Inside the Germans' debt psyche - what makes them tick?

German flag with eye Image copyright Thinkstock

Germany is the world's fourth largest economy, the beating heart of the eurozone and guardian of financial discipline. So when it comes to money - and especially debt - what makes Germans tick?

The election of Greece's left-wing government on a promise to reduce the country's mountain of debt has created a standoff with Europe's economic powerhouse. And it has thrown Germany's ultra-conservative attitude to debt into sharp focus.

Germany's extreme debt aversion is even rooted in the German language itself, says Prof Marcel Fratzscher, head of Germany's leading Economic Research Institute.

"The German word for debt - 'schuld' - is the same as the German word for 'guilt'," he explains. "To get into debt you have done something bad and that describes the German people's attitude quite well."

Image caption Debt is inextricably linked to wrong-doing in the German language, says Prof Marcel Fratzscher

The German way is to "save now, have later" rather than "have now, pay later" - and that is not just the older generation talking.

On the streets of Berlin young Germans told us what they would do if they won a million euros. A new car, a holiday, a new outfit? "I would save it for when I need it," came a typical reply.

That habit of saving money is the key to understanding another characteristic of Germans - fear of inflation.

Popular wisdom says that this is due to the scars left by hyperinflation in the 1920s, when the exchange rate escalated out of control. One US dollar went from being worth four Deutschmarks to four trillion.

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Image caption Kitemark: hyperinflation meant that money was more useful for making a kite than buying one in the 1920s

There may be some residual echoes of that period but it is nearly 90 years ago now and Germans have moved on.

The real reason is to be found in the German love of saving.

Inflation is the enemy of savers. So for a nation full of them, the idea of lowering interest rates and printing money holds a double threat - it reduces the rate you get on your savings, while any potential future inflation would mean that those same savings allow you to buy less.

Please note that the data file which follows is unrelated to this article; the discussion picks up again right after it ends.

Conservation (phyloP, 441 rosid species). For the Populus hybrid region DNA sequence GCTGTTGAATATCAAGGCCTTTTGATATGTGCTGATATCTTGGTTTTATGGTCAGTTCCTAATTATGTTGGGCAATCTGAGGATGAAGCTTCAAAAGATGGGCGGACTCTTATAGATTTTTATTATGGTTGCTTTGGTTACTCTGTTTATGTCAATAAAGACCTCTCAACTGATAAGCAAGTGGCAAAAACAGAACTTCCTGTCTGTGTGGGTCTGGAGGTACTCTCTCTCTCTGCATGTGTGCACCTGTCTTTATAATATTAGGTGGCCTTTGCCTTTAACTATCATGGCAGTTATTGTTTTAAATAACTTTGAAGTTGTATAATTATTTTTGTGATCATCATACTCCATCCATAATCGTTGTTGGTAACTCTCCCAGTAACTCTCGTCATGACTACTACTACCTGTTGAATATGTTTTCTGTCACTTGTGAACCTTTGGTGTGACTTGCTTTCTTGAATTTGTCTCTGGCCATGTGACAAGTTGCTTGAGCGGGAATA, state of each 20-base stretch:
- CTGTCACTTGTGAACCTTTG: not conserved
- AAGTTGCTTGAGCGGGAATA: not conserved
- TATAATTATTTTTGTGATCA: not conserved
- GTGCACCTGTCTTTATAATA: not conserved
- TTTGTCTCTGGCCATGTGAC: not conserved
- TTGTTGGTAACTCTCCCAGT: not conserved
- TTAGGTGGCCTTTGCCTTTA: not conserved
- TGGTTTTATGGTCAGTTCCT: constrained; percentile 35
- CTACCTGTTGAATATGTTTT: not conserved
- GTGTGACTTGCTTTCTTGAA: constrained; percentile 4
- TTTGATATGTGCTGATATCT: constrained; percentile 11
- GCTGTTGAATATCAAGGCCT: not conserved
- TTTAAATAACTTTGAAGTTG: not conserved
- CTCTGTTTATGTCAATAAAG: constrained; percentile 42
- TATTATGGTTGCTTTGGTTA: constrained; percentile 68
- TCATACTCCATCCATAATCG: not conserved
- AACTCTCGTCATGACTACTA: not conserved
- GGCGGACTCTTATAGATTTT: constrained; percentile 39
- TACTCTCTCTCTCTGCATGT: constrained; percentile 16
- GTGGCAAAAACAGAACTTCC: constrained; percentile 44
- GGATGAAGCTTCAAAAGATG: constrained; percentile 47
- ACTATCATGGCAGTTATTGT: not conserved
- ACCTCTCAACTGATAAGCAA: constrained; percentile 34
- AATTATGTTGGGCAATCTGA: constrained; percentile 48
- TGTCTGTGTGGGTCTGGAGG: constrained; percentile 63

The good news for Germany is that inflation hasn't arrived and, although interest rates are low, the related weakness of the euro has kept German exports like cars and machinery competitively priced.

Indeed education, engineering and exporting success is the source of considerable German pride.

Economists credit the post-war economic miracle - or "Wirtschaftswunder" - to a set of crucial, interlocking principles - ones that you can see at work in the Menzel family's electric motor factory in Berlin.

Image caption Mathis Menzel standing before a photo of his grandfather Kurt, who founded the company

Thomas Dobratz, the factory's workshop supervisor, first began work here around a quarter of a century ago.

Mathis Menzel, was then a little boy. Now in his mid-30s he runs the company that was first started by his grandfather in 1927.

This kind of long family relationship between factory and worker is common in German industry, says Menzel.

It's very common for people to spend their whole working lives in the same company, he says, which allows both skills and loyalty to be developed.

And the loyalty goes both ways. Good wages, between $45,000 and $70,000 (£30,000 and £50,000) a year for the average factory job - keep Menzel's workers loyal to his company. In turn, those workers' skills and experience keep Menzel loyal to them.

Even if he could hire workers for less money in other countries, he says, he's not tempted to outsource. Menzel believes it could compromise the quality of his products, and that quality is in high demand - one explanation as to why exports make up a whopping 50% of German GDP.